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Vanity Quotes

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The most violent passions have their intermissions; vanity alone gives us no respite.

The strongest passions allow us some rest, but vanity keeps us perpetually in motion. What a dust do I raise! says the fly upon a coach-wheel. And at what a rate do I drivel says the fly upon the horse's back.

The vainest woman is never thoroughly conscious of her beauty till she is loved by the man who sets her own passion vibrating in return.

There is more jealousy between rival wits than rival beauties, for vanity has no sex. But in both cases there must be pretensions, or there will be no jealousy.

There is much money given to be laughed at, though the purchasers don't know it; witness A's fine horse, and B's fine house.

There is no arena in which vanity displays itself under such a variety of forms as in conversation.

There is no folly of which a man who is not a fool cannot get rid except vanity; of this nothing cures a man except experience of its bad consequences, if indeed anything can cure it.

There is no restraining men's tongues or pens when charged with a little vanity.

There is no vice or folly that requires so much nicety and skill to manage as vanity; nor any which by ill management makes so contemptible a figure.

There's none so homely but loves a looking-glass.

They who do speak ill of themselves, do so mostly as the surest way of proving how modest and candid they are.

To be a man's own fool is bad enough, but the vain man is everybody's.

Vanity indeed is a venial error; for it usually carries its own punishment with it.

Vanity is a strong temptation to lying; it makes people magnify their merit, over-flourish their family, and tell strange stories of their interest and acquaintance.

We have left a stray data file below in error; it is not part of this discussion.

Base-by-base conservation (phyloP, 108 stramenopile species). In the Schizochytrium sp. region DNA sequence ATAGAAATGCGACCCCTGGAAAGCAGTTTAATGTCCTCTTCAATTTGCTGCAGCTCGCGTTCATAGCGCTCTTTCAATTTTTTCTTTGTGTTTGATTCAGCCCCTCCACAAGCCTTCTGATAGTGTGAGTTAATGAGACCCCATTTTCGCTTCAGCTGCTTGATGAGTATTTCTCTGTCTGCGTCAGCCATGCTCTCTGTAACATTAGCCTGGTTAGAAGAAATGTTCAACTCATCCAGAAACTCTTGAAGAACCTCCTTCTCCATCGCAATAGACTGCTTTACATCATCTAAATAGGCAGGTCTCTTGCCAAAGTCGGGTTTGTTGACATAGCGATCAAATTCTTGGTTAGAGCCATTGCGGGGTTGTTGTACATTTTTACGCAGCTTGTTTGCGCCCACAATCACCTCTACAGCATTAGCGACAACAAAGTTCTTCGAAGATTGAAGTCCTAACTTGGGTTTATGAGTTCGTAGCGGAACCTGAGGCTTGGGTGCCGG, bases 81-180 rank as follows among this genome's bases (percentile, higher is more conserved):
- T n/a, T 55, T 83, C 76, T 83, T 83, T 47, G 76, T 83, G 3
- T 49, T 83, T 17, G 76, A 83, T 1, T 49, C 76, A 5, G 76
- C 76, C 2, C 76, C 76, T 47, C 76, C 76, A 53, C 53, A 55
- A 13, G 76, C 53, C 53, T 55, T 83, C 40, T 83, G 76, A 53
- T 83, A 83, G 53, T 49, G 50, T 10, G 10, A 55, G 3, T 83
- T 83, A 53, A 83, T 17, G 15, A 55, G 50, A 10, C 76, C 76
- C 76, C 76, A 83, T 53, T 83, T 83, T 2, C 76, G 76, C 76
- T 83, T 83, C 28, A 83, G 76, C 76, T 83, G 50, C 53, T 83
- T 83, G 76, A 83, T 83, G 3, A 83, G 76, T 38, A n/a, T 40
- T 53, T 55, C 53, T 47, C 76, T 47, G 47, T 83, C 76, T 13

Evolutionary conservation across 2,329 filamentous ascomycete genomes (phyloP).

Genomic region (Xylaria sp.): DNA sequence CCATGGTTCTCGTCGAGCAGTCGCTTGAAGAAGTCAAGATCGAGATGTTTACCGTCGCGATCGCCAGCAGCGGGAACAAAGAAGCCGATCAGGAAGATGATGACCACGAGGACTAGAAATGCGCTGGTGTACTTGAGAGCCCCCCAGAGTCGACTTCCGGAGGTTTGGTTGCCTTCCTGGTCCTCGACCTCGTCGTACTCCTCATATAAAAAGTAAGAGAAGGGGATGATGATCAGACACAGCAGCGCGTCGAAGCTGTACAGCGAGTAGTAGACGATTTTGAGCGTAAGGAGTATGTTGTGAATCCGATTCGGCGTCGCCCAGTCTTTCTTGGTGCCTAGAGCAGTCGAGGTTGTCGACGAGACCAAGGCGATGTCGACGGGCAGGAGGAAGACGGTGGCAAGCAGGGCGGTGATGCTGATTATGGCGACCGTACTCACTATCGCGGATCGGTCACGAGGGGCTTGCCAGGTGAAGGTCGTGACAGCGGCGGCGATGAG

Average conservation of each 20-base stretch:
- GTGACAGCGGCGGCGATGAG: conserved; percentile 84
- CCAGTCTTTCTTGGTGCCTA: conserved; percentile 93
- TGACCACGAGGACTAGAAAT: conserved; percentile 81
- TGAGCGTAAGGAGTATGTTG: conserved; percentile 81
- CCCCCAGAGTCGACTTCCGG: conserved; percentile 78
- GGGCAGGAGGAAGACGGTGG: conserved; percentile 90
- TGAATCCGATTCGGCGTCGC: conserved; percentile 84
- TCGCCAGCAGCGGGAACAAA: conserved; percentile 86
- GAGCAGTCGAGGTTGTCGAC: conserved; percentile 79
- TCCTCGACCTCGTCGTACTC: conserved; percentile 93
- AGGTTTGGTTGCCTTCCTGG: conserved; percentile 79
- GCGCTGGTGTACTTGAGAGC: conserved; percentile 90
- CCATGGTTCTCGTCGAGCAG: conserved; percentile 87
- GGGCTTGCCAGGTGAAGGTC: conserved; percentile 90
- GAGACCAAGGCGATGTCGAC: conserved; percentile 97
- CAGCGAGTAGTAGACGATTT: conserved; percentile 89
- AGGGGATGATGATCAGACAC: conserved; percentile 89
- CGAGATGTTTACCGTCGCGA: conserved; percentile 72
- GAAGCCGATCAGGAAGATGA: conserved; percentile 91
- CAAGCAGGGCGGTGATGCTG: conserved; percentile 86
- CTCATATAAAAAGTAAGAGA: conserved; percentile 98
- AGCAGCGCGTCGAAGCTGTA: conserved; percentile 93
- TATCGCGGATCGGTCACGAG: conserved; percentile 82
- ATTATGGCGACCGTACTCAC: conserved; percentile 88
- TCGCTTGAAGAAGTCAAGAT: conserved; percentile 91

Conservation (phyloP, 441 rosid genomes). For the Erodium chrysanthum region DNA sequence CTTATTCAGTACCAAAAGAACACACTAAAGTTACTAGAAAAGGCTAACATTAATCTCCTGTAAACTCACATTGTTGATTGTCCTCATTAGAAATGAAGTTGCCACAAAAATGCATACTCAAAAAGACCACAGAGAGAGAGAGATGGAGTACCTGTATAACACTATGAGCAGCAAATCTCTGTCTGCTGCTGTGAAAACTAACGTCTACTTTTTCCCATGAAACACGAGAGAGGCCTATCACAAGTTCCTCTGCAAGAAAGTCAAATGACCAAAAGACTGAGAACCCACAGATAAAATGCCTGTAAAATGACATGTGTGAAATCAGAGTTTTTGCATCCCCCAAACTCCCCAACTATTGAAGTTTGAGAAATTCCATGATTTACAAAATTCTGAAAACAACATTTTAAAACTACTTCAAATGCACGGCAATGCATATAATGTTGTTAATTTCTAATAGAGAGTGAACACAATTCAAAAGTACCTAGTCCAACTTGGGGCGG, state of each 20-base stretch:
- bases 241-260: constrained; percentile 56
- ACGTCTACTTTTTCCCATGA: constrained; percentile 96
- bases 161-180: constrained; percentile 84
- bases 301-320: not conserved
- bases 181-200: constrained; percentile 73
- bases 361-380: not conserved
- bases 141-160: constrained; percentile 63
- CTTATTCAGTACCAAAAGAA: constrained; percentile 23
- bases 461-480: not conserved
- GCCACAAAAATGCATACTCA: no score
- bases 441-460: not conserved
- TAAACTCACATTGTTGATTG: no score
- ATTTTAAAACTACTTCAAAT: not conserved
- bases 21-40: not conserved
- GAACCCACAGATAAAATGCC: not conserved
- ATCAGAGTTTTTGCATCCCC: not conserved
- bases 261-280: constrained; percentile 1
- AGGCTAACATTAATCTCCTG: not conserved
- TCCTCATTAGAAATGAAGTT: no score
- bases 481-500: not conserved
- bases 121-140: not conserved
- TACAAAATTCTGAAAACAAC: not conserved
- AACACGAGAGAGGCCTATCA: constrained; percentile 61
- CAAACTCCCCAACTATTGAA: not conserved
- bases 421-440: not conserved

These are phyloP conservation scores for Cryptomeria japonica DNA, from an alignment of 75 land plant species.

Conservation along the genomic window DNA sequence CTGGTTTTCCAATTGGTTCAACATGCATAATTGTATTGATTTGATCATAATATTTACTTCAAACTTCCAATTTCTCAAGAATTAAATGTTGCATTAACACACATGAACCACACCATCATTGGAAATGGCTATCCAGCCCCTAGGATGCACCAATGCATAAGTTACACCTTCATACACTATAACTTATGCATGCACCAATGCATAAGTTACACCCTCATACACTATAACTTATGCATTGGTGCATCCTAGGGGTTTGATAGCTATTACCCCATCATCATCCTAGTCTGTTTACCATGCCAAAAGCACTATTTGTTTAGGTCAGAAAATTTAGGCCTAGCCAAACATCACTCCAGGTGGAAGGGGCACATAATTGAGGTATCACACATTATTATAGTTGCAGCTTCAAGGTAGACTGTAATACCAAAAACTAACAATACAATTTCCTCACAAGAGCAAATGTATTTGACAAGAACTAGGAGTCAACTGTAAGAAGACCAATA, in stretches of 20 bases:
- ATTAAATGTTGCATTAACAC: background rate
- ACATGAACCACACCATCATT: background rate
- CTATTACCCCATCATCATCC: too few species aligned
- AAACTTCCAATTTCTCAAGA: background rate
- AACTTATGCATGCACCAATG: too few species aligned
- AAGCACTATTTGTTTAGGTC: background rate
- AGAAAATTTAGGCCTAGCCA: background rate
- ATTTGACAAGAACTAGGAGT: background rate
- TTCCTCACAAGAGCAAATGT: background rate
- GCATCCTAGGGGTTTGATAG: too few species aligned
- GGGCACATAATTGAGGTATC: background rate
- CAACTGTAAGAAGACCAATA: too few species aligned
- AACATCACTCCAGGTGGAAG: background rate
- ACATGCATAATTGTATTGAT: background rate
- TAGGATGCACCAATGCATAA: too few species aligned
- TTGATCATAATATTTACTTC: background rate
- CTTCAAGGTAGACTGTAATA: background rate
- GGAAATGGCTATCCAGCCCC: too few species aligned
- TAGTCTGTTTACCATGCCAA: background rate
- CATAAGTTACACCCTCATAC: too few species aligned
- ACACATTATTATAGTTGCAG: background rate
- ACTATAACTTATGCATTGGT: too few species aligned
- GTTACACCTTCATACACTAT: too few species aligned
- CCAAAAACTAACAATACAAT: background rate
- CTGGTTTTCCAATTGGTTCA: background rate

Vanity is as advantageous to a government, as pride is dangerous.

Vanity is as ill at ease under indifference as tenderness is under a love which it cannot return.

Vanity is so anchored in the heart of man that a soldier, sutler, cook, street porter, vapor and wish to have their admirers; and philosophers even wish the same. Those who write against it wish to have the glory of having written well; and those who read it wish to have the glory of having read well; and I, who write this, have perhaps this desire; and perhaps those who will read this.

Vanity is so closely allied to virtue, and to love the fame of laudable actions approaches so near the love of laudable actions for their own sake, that these passions are more capable of mixture than any other kinds of affection; and it is almost impossible to have the latter without some degree of the former.

Vanity is the foundation of the most ridiculous and contemptible vices--the vices of affectation and common lying.

Vanity is the poison of agreeableness; yet as poison, when properly applied, has a salutary effect in medicine, so has vanity in the commerce and society of the world.

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